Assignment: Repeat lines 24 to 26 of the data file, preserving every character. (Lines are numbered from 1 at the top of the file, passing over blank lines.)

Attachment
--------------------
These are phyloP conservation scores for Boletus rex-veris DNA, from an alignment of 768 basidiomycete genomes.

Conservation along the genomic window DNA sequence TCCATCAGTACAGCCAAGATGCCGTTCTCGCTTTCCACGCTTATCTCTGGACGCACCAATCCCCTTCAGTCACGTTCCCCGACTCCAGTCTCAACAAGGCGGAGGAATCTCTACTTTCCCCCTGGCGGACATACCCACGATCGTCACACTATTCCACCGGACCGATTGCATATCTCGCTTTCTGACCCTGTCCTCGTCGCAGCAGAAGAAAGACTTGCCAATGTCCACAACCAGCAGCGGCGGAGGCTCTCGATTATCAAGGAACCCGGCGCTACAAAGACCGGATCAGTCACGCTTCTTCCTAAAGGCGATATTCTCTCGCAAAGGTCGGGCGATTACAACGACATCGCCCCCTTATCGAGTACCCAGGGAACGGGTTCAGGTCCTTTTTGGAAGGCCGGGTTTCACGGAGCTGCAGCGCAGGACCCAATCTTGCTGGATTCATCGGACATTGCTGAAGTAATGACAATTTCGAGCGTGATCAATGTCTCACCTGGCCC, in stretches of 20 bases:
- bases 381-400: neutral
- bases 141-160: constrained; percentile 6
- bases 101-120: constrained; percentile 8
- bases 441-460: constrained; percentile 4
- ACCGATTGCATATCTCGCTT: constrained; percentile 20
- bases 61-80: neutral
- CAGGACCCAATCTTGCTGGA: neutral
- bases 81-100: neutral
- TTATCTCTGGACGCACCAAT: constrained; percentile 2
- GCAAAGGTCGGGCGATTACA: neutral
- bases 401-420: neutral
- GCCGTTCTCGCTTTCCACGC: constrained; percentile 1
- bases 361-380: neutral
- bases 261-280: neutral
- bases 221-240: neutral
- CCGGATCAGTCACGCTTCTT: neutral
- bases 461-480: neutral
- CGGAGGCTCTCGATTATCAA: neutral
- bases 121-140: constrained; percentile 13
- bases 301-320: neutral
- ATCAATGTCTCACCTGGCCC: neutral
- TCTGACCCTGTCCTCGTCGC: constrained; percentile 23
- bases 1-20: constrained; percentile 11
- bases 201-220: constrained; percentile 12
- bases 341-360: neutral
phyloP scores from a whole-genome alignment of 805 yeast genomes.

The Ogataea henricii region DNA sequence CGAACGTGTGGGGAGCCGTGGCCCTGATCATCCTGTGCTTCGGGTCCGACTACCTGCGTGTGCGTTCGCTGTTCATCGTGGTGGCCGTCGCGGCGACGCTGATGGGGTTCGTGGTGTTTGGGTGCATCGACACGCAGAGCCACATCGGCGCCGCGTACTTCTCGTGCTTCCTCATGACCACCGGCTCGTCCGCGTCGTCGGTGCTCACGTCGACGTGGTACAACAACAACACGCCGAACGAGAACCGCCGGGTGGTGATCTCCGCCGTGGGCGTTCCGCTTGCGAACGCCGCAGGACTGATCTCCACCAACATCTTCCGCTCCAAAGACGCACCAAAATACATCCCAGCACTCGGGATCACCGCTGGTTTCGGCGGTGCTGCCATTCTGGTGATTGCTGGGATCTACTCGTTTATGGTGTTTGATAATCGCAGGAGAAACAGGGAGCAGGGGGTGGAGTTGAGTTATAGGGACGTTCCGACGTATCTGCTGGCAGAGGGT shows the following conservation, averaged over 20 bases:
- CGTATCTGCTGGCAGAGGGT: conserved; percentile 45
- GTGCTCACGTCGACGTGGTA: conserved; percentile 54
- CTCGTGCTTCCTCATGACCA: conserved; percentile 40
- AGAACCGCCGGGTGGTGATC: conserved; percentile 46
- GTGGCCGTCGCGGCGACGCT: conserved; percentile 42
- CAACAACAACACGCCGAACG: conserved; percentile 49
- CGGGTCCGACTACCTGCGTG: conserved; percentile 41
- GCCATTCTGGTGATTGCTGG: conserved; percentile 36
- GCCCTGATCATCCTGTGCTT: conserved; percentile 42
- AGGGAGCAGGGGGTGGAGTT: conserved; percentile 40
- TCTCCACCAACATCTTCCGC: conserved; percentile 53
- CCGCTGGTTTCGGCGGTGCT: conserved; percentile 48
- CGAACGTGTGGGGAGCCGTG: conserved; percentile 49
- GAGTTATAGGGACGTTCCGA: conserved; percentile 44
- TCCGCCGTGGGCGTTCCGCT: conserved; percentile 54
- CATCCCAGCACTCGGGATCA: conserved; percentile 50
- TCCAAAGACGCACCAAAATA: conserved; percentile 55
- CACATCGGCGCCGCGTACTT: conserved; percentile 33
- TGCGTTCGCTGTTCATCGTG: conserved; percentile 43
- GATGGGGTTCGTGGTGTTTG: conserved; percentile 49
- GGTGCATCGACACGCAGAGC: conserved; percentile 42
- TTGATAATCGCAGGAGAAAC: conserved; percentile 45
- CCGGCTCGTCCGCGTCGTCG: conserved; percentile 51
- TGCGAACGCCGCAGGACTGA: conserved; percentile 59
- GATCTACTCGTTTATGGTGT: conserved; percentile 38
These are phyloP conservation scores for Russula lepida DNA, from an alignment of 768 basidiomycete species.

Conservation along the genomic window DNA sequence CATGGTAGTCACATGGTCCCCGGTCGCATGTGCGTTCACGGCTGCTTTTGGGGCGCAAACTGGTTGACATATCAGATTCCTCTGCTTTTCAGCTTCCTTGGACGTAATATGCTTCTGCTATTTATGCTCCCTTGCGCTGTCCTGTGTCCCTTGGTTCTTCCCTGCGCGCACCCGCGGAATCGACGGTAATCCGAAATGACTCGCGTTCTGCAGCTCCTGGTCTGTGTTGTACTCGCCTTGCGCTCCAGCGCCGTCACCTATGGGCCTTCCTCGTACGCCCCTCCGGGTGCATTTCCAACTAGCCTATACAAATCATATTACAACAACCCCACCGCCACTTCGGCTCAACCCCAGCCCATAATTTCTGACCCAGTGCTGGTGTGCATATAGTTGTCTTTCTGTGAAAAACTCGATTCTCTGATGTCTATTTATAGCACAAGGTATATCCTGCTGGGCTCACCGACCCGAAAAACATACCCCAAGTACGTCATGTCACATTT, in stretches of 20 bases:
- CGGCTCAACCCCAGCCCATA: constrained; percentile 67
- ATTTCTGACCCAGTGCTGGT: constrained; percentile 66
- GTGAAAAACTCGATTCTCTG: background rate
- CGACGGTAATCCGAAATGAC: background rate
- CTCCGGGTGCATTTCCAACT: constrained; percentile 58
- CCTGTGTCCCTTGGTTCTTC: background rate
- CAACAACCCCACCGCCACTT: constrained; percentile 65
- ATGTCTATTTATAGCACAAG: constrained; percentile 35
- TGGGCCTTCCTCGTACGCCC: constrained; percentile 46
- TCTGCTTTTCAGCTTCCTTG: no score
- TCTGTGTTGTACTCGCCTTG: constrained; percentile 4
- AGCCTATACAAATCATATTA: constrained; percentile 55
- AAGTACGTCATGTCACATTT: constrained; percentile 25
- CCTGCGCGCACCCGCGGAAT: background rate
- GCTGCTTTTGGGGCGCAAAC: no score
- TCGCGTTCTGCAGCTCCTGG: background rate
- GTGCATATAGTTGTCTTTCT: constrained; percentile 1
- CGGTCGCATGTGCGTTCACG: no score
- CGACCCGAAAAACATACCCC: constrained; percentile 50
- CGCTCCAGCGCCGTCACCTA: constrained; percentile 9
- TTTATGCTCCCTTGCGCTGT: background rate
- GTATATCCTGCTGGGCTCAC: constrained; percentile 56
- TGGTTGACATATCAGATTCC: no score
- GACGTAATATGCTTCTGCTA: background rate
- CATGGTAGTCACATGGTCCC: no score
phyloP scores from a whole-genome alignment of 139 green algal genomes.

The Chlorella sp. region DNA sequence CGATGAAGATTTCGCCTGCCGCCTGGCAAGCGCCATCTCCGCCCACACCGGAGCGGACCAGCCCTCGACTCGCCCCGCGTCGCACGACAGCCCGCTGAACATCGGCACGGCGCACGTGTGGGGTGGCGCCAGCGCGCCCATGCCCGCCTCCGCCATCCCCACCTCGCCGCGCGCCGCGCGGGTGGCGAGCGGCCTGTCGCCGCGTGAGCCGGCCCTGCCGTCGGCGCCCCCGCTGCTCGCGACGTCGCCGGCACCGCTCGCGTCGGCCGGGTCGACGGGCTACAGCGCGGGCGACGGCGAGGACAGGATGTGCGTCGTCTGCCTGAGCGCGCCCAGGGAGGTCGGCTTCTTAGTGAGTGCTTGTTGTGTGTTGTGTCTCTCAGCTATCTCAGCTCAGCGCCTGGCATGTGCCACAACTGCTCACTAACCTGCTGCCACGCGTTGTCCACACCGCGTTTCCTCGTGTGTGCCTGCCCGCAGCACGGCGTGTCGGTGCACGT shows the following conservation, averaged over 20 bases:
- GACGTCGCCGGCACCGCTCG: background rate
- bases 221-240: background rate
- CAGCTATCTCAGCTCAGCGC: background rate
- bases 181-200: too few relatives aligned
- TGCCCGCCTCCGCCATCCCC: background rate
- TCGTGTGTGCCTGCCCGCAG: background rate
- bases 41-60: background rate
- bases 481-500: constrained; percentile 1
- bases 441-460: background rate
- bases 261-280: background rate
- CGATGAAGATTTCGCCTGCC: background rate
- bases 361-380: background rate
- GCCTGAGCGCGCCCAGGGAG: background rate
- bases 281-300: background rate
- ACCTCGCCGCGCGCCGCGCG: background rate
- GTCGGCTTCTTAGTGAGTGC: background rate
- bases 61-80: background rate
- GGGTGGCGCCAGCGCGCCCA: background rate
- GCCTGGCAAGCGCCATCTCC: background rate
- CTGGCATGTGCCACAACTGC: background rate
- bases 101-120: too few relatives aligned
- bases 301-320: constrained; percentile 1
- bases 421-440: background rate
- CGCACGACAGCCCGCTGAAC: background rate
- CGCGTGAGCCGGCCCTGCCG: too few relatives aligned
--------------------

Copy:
- TCTGACCCTGTCCTCGTCGC: constrained; percentile 23
- bases 1-20: constrained; percentile 11
- bases 201-220: constrained; percentile 12